The real estate market is one of the most in-tune economic barometers; its transactions add up to nearly 15 percent of GPD.
As globalization and digitization continue to disrupt established labor and business patterns, housing needs and investment opportunities evolve as well. In certain go-to metro areas like Silicon Valley or Dallas Fort Worth, the workforce struggles with a housing impasse. Historic luxury property magnets like New York or Los Angeles are seeing a heated bidding war between domestic and international buyers, competing for investment.
While regional hubs benefit from available housing to attract talent, there is a growing body of evidence to suggest a direct correlation between rising housing costs and stagnating job rates. That’s a worrisome prospect. In better news, millennials are finally beginning to transition from renting to buying,rejuvenating upscale home sales. But that still raises a few questions, like is 2018 gearing up to be a good year to invest in real estate? If so, where should one look? What incongruities should buyers watch out for?
To navigate a market fraught with mixed messages, the Observer turned to Justin Fichelson, luxury real estate advisor and TV personality on Bravo’s Million Dollar Listing San Francisco, who’s built a thriving business on referrals and exclusive repeat clients.
With markets rallying and prices rising, is it a good time to buy?
Absolutely! The real estate markets in the major urban centers in the United States have increased dramatically; $300K in the mid-1980s in San Francisco could get you a house that’s worth over $5 million today. Long-term, real estate will only go up if you buy wisely in resilient markets connected to innovation-driven industries. For example, the West Village in NYC saw townhouse values soar 150 times, within one generation. If you think ahead, strategic real estate purchasing is key to peace of mind for you and your family. If we map the economy dynamics now, Austin, Texas continues to grow as does Charlotte, North Carolina and many towns around the Bay Area including Vallejo, Walnut Creek and Petaluma.
How will price hikes affect real estate markets in 2018?
The phenomenon of being priced out of a neighborhood is real, both for older longtime residents and people starting their professional lives in a new place. Look for areas where young people are moving next. For example, San Francisco with its strict zoning laws has a highly coveted and extremely limited stock. As a result, people are moving to outlying areas within strong transportation networks which are being developed to accommodate such expansion. Places like Vallejo and Richmond are attractive for those looking to flip a property. Of course, there are always safe bets in historic neighborhoods like Pacific Heights or SoHo.
Is there a difference between clients based in New York versus San Francisco?
Bay Area clients are mostly in tech-related industries, while NYC customers come from a far more diverse array of industries like finance, entertainment and fashion; they often originate from abroad, which makes sense. The American market is one of the most resilient due to being supported by perhaps the most diverse economy in the world. People are still looking to live the American dream! NYC clients also tend to have a more sophisticated eye, when it comes to the architecture and design of high-end new development projects.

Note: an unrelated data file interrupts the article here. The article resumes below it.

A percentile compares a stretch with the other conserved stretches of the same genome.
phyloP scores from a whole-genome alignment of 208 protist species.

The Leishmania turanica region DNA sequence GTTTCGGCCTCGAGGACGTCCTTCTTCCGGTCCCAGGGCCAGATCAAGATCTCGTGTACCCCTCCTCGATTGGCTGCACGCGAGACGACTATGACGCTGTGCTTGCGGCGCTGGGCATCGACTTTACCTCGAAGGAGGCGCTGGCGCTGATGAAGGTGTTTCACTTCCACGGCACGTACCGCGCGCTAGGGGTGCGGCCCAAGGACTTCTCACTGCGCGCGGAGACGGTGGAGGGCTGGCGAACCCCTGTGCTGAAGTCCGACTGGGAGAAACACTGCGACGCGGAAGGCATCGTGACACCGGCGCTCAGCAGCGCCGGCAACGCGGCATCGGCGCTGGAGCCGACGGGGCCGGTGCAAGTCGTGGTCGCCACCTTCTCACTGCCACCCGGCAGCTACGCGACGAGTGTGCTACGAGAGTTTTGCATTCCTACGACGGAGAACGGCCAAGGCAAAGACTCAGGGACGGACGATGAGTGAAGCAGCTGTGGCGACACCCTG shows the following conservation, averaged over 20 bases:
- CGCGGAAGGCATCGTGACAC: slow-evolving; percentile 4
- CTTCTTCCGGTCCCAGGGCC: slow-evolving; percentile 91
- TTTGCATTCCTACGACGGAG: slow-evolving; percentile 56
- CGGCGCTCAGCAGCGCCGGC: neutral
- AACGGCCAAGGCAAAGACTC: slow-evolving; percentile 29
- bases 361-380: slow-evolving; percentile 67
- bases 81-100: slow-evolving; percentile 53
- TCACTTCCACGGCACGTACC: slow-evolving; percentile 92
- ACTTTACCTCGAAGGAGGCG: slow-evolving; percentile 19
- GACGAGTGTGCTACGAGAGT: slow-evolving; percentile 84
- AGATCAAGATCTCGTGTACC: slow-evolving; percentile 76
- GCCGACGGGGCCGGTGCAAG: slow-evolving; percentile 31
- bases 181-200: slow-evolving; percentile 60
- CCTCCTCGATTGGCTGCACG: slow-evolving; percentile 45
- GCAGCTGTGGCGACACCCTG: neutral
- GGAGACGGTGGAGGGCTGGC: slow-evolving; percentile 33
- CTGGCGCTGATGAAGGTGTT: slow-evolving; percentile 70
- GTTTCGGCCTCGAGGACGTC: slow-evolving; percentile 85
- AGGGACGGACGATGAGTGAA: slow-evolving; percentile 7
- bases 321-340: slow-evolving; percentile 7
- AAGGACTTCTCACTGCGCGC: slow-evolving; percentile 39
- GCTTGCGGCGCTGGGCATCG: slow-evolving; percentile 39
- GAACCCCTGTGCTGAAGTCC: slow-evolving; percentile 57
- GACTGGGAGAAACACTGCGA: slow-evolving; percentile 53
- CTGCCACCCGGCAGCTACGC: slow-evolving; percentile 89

So, what does a million dollars buy in the USA?
That depends on where you’re looking to explore. A million in San Francisco is a good one-bedroom or a mediocre two-bedroom apartment. In NYC, that may be a one-bedroom in more accessible areas or a shoebox in the hot spots. In Miami, that’s a spacious two-bedroom or a decent home away from the beach. In LA, a million-dollar property can range from a small single-family home to a tiny plot of dirt in a commercially lucrative area. In most urban places, the pricing varies dramatically, depending on the neighborhood.
What questions should prospective buyers ask themselves?
What are you trying to achieve with this purchase? Is it a family home or something convenient for a couple years with the goal of getting a larger space later? Realistically, how much are you comfortable spending and how will that alter your lifestyle? Then, think about who you are going to work with to accomplish this. For example, a home in the trendy Cow Hollow area of San Francisco sold for a million over its asking price the day before it was to be brought on the market…the West Coast is gaining popularity as an international home-buying destination, so buyer competition is real. It’s all about knowing the right local experts and building a relationship with an agent you trust.
If you were to retire now, where would you live and what would you do?
I’d split my time between San Francisco, NYC and London. I’m a San Francisco native, NYC is the center of the world, full stop, meanwhile, London has the perfect combination of urban beauty, world history and the geographic convenience of getting anywhere in Europe within a few hours. I’d probably increase my involvement with charitable causes. I am a founding member of the Exploratorium Lab which raises money for the Exploratorium, one of the world’s premier interactive science museums. I believe that education, ultimately, is the key to success in any undertaking—including buying a home.